But there may be some opposition, according to the report. Initial payments that may have to come from the U.S. Treasury as user fee collections may not be sufficient to fund early payments. Of course, the intent would be for the Treasury to be repaid as fees are collected, but any payments from public monies (although to be repaid) will be opposed by some.
This is big money, say the university specialists, but future Phase II payments likely would be terminated upon passage of any buyout.
Congress currently has many pressing bills on the agenda (the possibility of war, agency appropriations, etc.). Most of these are in front of any tobacco buyout in the political process. Any quota buyout would have to get substantial support from representatives and senators from states that will not directly benefit from buyout money and would essentially impose higher prices on their tobacco-consuming public.
Only about 100 representatives in the House are from all tobacco states combined. Further, each tobacco state has only two senators.
No one knows for sure what effect the election might have on this legislation. Some think it could put a rush on buyout legislation, while others think Congress may take a wait-and-see attitude.
But there is support from the public health community for a buyout. Further, these groups have supported some type of tobacco program for growers along with FDA regulations over tobacco manufactured products. But once the situation moves into the political arena, most anything is possible.
Failure to enact a buyout means the current program would stay in place. Farmers would continue growing the current basic quota with the current price-support system. Continuation of contract selling would rest in the hands of the buyers.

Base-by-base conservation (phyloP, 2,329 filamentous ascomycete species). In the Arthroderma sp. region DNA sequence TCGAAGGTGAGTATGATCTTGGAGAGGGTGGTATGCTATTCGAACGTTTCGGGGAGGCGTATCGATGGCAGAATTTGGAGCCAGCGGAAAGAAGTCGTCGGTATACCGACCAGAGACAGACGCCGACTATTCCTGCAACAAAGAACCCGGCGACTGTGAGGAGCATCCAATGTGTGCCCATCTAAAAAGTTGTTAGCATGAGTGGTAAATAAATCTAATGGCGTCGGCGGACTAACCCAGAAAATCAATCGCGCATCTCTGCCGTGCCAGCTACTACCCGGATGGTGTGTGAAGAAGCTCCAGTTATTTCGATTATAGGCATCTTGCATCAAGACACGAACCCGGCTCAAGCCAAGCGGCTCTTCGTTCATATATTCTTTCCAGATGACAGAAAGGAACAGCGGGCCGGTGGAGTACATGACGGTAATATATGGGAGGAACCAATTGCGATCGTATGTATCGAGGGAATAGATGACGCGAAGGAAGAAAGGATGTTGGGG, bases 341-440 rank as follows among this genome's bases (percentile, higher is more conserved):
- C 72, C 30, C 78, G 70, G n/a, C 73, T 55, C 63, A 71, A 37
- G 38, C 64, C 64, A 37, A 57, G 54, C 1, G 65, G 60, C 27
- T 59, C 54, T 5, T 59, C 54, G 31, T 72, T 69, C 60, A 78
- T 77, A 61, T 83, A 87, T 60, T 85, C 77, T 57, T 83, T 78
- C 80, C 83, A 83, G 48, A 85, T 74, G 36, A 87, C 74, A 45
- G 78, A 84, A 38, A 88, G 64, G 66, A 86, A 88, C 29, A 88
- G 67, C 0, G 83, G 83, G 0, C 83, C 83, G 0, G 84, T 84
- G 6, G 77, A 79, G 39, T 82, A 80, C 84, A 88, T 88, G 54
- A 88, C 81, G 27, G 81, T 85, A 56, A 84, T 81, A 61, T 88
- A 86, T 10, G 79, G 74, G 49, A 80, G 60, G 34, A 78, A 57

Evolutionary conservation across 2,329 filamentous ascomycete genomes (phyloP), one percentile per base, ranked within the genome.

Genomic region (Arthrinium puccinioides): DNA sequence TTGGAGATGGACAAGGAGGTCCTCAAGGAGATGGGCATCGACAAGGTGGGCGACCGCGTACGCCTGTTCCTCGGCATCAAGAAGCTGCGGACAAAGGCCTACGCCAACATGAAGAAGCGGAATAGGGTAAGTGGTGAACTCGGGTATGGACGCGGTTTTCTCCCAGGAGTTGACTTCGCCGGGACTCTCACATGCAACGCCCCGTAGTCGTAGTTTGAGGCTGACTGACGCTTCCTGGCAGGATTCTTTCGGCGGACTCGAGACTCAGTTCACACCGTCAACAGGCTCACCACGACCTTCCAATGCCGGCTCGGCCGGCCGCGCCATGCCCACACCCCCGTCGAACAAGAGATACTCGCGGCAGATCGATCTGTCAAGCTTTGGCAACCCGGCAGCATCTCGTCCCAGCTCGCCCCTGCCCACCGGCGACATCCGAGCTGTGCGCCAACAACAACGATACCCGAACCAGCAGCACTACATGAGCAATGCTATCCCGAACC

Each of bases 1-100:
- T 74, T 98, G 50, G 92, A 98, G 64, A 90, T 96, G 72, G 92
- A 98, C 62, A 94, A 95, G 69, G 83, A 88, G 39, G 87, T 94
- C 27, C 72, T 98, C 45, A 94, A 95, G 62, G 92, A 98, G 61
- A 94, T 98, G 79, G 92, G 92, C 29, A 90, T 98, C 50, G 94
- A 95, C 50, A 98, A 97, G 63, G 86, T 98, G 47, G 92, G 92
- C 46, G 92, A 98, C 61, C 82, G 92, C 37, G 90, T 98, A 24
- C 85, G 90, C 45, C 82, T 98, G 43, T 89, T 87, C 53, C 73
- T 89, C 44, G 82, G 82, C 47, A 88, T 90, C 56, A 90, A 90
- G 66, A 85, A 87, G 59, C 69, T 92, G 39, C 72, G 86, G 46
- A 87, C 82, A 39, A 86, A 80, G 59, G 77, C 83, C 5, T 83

If contracting does continue, states the report, there likely will be more specifications imposed on tobacco production. While tobacco product manufacturers often are viewed as large, impersonal entities, it should be kept in mind that their reason for existence is to make a profit, according to the report. And if the leaf content or characteristic affects the demand for their product, then they will set specifications for the leaf.
And with the size of today's basic quota, the industry has an excess capacity for farm-level production with the barns and harvesting equipment that were in place few years back.
But the continuation of the present system likely would result in smaller quotas due to future declining exports and domestic usage.
Export of U.S. tobacco (while it is of extremely high quality) must compete with tobacco grown in other countries.
Many of these countries have cheaper labor and lower production costs. One purpose of the quota buyout is to eliminate the equity inherent in the right to grow tobacco, so the producer growing tobacco is the only beneficiary of the right to grow it. This would eliminate quota as a factor in the cost of producing tobacco, thereby lowering overall costs and increasing competitiveness, predicts the report.
Currently, a producer who owns quota does not pay himself rent, but there is the opportunity cost of holding quota because it has value. A grower who rents quota must pay the quota owner, which boosts total costs.
When the cost of producing tobacco is inflated by the right to grow it, it's more difficult for U.S. growers to be competitive with foreign tobacco. The proposals submitted would eliminate the equity issues associated with quota, concludes the report.